Thursday, September 25, 2008

No faith is exempt from sexual abuse

Rabbinic Molesters Issue Moving Agudah

David Zwiebel of Agudah says he is closely watching emerging details of proposed sex abuse legislation in the Senate and Assembly.

by Larry Cohler-Esses

The recent rash of cases in which rabbis have allegedly molested young children going back decades has moved one group that usually bristles at government involvement in Orthodox schools to envision shifting its stance.

“Our general sense is that we’re much better off when government leaves us alone,” said David Zwiebel, executive vice president of Agudath Israel of America for government and public affairs. “But because of the sensitivity of this particular issue, I could see the possibility of our rabbis affirmatively encouraging schools to buy into the system, and even maybe affirmatively encouraging government to impose it on us.”

Zwiebel was speaking specifically about a new law that will, for the first time, allow non-public schools to voluntarily take part in a program to
fingerprint school employees for use in criminal background checks.

But for Agudah, an umbrella organization of ultra-traditional Orthodox groups that seek a degree of insulation from the secular world, it was a striking statement.

To be sure, Agudah contemplates no welcome mat for a mandatory government fingerprint program just yet. That would be “quite premature,” said Zwiebel. Agudah, he said, wants first to see how the state implements the voluntary law.

But in an interview with The Jewish Week, Zwiebel, with whose organization many in Albany check first on legislation involving the Orthodox community, appeared to offer a wary road map to supporting greater oversight by the government on issues relating to sexual molestation of children.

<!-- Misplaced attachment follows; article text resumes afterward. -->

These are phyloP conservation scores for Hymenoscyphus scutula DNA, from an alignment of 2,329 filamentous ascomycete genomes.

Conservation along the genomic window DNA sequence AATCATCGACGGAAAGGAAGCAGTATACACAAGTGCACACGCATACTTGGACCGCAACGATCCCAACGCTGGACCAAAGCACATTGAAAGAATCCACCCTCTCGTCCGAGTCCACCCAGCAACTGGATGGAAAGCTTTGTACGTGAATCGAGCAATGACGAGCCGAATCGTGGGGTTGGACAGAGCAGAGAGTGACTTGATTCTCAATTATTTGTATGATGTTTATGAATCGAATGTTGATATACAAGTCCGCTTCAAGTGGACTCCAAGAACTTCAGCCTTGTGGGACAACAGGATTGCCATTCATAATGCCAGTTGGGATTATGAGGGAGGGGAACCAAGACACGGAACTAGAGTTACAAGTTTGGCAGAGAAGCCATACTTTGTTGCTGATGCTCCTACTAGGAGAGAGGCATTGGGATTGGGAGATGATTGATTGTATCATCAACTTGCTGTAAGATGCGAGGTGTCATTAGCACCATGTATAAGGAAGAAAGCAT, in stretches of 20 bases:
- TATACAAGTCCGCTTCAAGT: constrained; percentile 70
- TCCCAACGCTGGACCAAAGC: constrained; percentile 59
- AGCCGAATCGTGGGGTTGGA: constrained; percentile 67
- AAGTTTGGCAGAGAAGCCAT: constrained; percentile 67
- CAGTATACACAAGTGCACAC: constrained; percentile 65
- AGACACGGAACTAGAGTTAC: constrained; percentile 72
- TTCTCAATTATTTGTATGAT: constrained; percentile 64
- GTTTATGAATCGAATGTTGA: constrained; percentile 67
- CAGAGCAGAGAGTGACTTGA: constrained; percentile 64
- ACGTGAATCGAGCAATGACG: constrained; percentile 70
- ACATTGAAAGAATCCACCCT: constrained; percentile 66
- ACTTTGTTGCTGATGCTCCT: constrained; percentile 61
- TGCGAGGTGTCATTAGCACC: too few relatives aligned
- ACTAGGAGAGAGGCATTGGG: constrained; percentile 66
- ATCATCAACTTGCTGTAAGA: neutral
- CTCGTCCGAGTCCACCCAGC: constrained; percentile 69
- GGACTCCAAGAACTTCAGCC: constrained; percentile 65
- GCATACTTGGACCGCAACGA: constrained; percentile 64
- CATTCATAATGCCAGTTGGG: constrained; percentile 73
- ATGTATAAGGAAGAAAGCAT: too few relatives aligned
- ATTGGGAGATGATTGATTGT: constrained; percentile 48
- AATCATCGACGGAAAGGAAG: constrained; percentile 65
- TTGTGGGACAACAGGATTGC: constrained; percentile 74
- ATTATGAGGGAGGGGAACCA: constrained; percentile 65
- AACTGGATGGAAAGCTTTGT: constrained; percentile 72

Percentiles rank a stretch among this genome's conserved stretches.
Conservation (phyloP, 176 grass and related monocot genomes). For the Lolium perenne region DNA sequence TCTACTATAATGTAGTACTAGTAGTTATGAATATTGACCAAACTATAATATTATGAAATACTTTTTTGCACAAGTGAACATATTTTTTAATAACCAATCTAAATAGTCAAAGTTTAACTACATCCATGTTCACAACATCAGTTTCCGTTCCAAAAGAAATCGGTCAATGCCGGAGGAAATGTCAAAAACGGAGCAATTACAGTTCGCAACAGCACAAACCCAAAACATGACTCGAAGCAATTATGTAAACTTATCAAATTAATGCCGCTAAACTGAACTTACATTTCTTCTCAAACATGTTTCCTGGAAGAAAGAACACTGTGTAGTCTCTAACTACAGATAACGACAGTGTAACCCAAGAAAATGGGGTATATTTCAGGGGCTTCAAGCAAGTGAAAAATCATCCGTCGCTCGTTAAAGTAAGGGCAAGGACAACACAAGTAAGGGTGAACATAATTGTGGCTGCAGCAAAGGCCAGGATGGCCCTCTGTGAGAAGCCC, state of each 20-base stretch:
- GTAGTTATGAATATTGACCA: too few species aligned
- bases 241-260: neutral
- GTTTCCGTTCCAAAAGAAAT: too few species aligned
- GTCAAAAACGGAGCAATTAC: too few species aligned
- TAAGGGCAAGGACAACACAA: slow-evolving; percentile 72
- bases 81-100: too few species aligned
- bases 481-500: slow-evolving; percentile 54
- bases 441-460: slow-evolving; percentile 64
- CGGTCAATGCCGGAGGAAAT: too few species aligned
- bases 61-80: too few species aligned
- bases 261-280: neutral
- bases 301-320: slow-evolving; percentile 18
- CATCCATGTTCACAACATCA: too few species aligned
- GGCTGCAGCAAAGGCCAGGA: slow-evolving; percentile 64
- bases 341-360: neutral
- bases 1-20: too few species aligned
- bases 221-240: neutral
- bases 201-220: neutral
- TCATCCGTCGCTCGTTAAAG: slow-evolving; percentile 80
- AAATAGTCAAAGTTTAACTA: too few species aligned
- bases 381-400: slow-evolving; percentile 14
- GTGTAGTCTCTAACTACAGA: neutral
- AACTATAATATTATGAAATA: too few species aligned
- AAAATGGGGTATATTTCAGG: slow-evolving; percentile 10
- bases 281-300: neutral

The pressure for increased government involvement has been building for years. It began with the shocking emergence earlier this decade of Catholic priests who, it turned out, had molested children under their care for decades, and had often been protected by their Church superiors.

More recently, credible allegations have emerged here in New York against a small number of yeshiva rabbis said to have also sexually abused their students over several decades. The alleged victims — often now adults — have also charged that the yeshivas and rabbinic supervisors were informed about their teachers’ conduct but did nothing, or even protected them.

Now, state Assembly Member Dov Hikind (D-Brooklyn), who has become deeply involved in this issue, speaks of hearing “hundreds” of reports of rabbinic sexual abuse — reports that appear to him to be credible. This week, speaking at a conference on this controversy, Hikind for the first time numbered these reports in the “thousands.”

Slowly, and somewhat erratically, the state legislature has begun to take up the question of legal reforms to address this situation. The fingerprinting law passed last year will permit non-public schools to voluntarily take part in a program that is already mandatory for all public schools.